Published: August 28, 2007
“My first obligation is to my dealers, then I try to keep my own booth looking good and talk to customers, and at the moment I am also dog sitting for Michael Winslow, who has gone off to bring in another piece of furniture,” Nan Gurley said as her Americana Celebration Show opened on Tuesday morning, August 7. And, as usual, the people came running from the entrance gate to the four exhibition buildings and the exhibitors under tents to check out the antiques for sale this year.
Nan noted, “We had close to 500 people in line for early buying at 8 am and the line to get in started forming about three hours before the starting gun.” The gate remained strong all day, with more than 1,100 visitors, making it the biggest gate in the run of the show. And how about losing the distinction of being the first show to open Antiques Week in New Hampshire?
“It didn’t bother me a bit; in fact, I think Frank Gaglio’s Pickers Market is wonderful and the move from Friday to Monday was a benefit for me,” Nan said. She pointed out that many of the dealers who did the Pickers Market came to her show the next day, which they did not do when the show was at the end of the week.
Those who ran into the first of the Deerfield Fairgrounds buildings came to a booth filled with country smalls and furniture presented by Grantham 1763 Antiques of Denton, Md. Here baskets with blue, yellow and green surfaces were displayed, wooden bowls had painted bottoms, and utility boxes were arranged in a tall stack.
New England South of St Augustine, Fla., was across the aisle with a pair of fancy Sheraton side chairs, gold decoration, and a circa 1870 watch hutch was displayed on a nice tea table with pad feet.
Colleen Nordengren of Pepperell, Mass., showed a Nineteenth Century country sofa against the back wall of the booth with a large herb drying basket on the wall over it. Of interest to treen collectors was a selection of 12 wooden spoons all dating from the Eighteenth Century, to be sold as a lot.
A red house with small barn and lots of trees in the yard was pictured on a hooked rug in the booth of Bette Zwicker of Bristol, Maine. She also showed a nice pair of arrow back side chairs in the original yellow painted surface with red decoration and detailing.
Thirteen wrought iron door latches were displayed in the booth of Brennan’s Antiques, Peterborough, N.H., all with detailed descriptions and dates. One of the outside examples had a Norfolk thumb latch, while the one below it was a Suffolk thumb latch. In addition, a selection of cast iron cookware was shown, including a three-leg skillet and a bowl.
“I have a real flea market find,” Ron Chambers of Higganum, Conn., said of his 10-inch-diameter pewter punch bowl, English, dating from the first quarter of the Eighteenth Century. He noted, “It is only the second one I have ever owned and it was real dirty when I found it, but it cleaned up nicely.” In addition to a couple of early Connecticut chairs, including a banister back arm chair, he showed a tap table in the original finish, one board top with breadboard ends.
“Ralph & Dot’s Coffee Pot” was on an early store sign in the booth of Betty Anne Lavalee, Hampton, N.H., who also showed a rug hooked in the log cabin pattern. Framed quilt squares and framed doll dresses and little shirts and pants filled the back wall in the booth of Sachem Antiques, Kingston, N.H.
New to the show this year were Don and Marta Orwig from Corunna, Ind., who filled to overflow a large tent behind one of the first two buildings. Displayed outside the tent was one of the most unusual items in the show, a Civil War-era dugout canoe in the original blue painted surface. It was 20 feet in length and was once owned by a Henry Wright. One had to weave through the display under the tent, passing by 40 pieces of American furniture in the original paint, trade signs ncluding a RX example in the form of a mortar and pestle †several dollhouses, a number of early rocking horses and a child’s carousel figure in the form of a goat. A larger-than-life Indian stood outside the tent, a circa 1940 example in good paint.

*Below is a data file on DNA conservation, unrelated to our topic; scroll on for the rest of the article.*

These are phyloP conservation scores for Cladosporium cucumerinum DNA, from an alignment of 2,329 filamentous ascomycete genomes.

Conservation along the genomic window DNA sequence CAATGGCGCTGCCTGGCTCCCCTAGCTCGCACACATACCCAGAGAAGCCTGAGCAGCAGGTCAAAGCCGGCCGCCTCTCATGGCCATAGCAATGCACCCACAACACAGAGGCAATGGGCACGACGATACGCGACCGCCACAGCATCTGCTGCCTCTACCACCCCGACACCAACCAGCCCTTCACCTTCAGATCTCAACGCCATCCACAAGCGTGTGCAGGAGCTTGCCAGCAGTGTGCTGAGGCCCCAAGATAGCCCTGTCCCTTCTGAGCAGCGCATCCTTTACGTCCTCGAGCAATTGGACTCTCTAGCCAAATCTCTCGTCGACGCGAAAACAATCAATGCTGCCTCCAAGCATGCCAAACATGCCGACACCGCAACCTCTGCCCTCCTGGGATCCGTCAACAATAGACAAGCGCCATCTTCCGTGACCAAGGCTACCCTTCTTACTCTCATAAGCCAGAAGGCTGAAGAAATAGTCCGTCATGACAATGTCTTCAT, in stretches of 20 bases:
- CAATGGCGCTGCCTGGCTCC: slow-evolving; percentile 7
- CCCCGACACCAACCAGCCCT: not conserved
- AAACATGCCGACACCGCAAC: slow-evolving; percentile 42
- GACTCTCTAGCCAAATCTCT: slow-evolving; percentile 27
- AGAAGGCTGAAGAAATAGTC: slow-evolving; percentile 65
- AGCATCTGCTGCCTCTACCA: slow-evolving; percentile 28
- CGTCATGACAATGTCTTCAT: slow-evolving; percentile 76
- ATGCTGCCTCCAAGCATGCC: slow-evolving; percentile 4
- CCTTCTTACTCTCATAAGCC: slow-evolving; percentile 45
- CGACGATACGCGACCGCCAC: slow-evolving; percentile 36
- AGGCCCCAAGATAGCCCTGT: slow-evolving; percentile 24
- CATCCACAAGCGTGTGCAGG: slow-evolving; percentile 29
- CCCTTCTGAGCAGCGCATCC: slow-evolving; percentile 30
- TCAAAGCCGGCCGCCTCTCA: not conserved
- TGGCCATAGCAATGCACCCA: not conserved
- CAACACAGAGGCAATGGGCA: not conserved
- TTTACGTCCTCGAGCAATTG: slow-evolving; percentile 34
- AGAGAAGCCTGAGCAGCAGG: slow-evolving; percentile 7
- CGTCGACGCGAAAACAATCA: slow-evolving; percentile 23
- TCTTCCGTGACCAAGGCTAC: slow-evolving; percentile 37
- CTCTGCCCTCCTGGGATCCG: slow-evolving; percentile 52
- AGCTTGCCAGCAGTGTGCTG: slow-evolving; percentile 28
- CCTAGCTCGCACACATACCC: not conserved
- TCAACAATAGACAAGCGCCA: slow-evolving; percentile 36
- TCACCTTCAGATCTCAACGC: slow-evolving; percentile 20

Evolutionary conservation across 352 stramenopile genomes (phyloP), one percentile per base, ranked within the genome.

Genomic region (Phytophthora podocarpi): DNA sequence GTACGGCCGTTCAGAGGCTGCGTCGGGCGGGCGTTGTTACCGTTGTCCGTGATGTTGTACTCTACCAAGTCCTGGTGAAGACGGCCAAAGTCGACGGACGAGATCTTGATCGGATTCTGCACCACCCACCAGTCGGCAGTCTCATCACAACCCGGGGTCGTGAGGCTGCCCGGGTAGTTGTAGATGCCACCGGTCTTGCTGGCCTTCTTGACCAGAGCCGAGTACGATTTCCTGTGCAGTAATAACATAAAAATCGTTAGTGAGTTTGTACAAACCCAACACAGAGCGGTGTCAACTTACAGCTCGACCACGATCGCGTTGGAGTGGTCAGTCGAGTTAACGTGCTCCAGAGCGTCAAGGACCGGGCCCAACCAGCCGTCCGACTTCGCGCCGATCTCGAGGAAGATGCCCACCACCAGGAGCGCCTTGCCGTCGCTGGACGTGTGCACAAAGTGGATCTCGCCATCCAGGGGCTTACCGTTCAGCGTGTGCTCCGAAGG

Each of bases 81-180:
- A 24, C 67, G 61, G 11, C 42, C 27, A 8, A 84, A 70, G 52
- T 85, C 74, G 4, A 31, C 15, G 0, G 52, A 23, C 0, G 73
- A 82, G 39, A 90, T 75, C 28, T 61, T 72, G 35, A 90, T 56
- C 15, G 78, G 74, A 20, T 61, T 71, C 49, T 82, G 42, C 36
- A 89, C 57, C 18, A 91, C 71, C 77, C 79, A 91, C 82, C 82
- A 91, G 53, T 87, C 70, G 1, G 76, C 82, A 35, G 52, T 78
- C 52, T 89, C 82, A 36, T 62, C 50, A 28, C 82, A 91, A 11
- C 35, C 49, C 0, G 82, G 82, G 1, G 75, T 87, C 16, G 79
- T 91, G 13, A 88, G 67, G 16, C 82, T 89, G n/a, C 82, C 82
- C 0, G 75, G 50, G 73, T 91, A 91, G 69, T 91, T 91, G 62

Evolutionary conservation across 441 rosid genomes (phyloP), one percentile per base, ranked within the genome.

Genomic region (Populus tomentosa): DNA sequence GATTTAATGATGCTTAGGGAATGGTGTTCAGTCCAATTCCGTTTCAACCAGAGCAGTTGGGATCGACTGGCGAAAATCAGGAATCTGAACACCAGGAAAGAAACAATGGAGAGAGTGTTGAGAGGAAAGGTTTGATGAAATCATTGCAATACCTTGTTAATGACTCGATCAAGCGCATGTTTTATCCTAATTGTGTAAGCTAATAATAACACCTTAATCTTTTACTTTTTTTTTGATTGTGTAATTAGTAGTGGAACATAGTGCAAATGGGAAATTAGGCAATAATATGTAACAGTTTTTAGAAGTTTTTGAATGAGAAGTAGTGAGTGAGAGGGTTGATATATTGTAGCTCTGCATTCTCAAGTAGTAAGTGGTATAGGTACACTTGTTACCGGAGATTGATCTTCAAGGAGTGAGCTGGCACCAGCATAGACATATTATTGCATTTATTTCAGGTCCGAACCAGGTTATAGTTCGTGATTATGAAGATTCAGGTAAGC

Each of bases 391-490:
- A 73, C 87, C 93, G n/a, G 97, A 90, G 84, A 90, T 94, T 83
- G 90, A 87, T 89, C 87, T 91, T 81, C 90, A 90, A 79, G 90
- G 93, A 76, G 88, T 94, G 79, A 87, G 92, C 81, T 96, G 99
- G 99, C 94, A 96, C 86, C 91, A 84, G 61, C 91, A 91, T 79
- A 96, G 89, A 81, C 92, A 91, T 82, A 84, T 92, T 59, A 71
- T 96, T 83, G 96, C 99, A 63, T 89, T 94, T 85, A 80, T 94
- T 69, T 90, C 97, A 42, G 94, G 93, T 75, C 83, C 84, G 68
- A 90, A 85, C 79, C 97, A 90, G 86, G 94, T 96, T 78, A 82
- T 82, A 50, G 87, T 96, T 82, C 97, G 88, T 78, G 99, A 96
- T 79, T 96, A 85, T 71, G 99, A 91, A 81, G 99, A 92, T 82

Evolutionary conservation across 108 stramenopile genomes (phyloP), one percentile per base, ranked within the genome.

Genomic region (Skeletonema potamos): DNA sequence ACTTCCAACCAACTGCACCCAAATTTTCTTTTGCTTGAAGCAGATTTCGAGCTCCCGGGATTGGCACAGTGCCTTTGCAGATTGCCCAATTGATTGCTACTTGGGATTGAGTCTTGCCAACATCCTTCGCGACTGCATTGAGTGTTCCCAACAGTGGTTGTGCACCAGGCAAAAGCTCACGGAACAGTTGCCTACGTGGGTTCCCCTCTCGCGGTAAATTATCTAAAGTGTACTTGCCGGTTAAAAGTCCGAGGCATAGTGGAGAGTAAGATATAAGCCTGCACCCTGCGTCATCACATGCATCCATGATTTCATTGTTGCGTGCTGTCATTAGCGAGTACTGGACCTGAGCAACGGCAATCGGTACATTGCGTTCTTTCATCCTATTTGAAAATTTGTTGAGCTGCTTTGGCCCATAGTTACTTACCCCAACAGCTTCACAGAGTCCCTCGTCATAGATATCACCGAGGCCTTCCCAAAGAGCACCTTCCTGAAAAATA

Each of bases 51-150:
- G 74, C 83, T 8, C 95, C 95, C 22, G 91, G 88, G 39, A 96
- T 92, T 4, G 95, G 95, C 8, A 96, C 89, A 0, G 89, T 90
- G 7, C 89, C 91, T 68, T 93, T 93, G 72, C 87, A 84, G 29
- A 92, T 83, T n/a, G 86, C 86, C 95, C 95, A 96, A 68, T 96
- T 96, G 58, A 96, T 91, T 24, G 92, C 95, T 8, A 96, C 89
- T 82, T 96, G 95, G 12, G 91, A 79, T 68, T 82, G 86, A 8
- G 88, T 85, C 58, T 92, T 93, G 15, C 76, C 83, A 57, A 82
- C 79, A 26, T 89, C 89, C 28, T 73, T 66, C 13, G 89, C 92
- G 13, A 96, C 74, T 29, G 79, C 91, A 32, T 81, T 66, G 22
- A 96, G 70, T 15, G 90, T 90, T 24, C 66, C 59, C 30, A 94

Willimantic, Conn., exhibitor Brian Bartizek had a weathervane in the shape of a wood-carved airplane, a trade sign from a pawn shop with much of the original gilt remaining, and an interesting sign advertising a piano studio with a player seated at a piano.
More early signs were offered from the booth of Hart’s Country Antiques, New Oxford, Penn., including “Dress Making Here” with black lettering on a green ground. A small settle was in old red paint, displayed nicely with a blue blanket box toward the front of the booth. Canterbury Antiques of Canterbury, N.H., offered a tavern table, old red wash and breadboard end top, along with a small apothecary, 23 drawers, with the top row stepped back.
A pine sawbuck table, circa 1820‴0, with two-board top was in the booth of Dark Moon Antiques, Johnsonburg, N.J. Other furniture included a New England rope bed, paint decorated, circa 1820. A child’s sled with horse decoration on top was shown by Jim Woodruff Antiques, Chester, N.J., and a nice cradle had a yellow grain painted surface.
“I went home after the show feeling good because so many of my dealers said they had good to excellent shows,” Nan said. “People rushed in ready to buy, and that’s what’s they did.” She reported many dealers telling her they had their best show ever at Deerfield, and only a handful did not do well.
The weather was perfect for the show, cool in the early morning and warming as the sun burned away the mist. During setup on Monday there were some heavy rain showers, but not enough to dampen the spirits of the exhibitors and the evening was pleasant for the annual chicken barbeque sponsored by the local firefighters.
Nan Gurley, well into her work for the next show on September 6 in Sturbridge, Mass., summed up Deerfield in a word: “Great.”
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